Direct-drive systems, however, are becoming friendlier, as evidenced by the new Deere, Volvo and Caterpillar transmission systems that allow directional changes without using the inching pedal. Many direct-drive powershift systems also incorporate an "auto-shift" feature, which relieves the operator of tiresome shifting in operations that require going up and down through the gears. And Volvo, with its optional 11-speed powershift, makes the point that smaller steps between gears allows the operator to more easily find the most efficient torque/speed combination for a given situation.
Front-wheel-assist systems also are becoming friendlier, in terms of allowing the operator more control. Deere's D-Series system, for instance, allows the operator (as do other systems) to dial in how aggressively the front wheels pull, and it also allows the operator to adjust the inching-pedal mode to either engage the front wheels simultaneously with the tandem, or to delay engagement until the tandem has taken hold. The Cat M-Series models and the Volvo G900-Series models that are equipped with all-wheel drive feature a front-wheel-drive-only mode for use in situations requiring precise control.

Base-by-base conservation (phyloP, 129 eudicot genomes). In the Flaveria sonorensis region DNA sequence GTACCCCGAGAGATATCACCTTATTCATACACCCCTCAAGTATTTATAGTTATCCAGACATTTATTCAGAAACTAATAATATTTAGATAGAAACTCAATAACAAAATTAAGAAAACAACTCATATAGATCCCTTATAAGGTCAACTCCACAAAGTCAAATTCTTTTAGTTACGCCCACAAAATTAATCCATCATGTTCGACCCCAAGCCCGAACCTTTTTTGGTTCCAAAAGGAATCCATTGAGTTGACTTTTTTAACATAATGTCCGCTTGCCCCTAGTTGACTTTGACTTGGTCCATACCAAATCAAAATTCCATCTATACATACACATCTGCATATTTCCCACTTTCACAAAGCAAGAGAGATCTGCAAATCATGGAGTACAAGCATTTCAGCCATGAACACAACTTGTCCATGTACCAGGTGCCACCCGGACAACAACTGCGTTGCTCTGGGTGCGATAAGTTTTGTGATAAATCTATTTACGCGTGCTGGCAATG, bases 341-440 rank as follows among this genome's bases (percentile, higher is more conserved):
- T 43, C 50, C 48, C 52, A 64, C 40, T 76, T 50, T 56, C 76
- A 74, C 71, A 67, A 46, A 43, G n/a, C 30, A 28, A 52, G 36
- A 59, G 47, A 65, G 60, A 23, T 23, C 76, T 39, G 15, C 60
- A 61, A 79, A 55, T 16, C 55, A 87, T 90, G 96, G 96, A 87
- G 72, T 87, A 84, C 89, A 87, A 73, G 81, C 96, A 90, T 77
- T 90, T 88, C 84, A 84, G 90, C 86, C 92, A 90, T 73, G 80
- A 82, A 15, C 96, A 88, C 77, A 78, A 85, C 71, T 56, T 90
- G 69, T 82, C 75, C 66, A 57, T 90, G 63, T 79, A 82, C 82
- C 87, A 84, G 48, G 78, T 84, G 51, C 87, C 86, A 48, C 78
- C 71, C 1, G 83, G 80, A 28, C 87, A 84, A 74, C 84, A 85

And to complement drive-train refinement, the variable-horsepower feature, available with engines in certain motor-grader models, also is being refined. According to manufacturers offering the variable-horsepower feature, its purpose is to provide custom power and torque curves for certain gears or gear groups in order to more effectively match machine performance to the application. For example, Volvo's new system provides three power ranges and uses a speed/power switch to limit maximum rpm in the two lower ranges. Caterpillar's new variable-horsepower system, standard on the M-Series, delivers additional horsepower in 5-hp increments as transmission gear selection increases.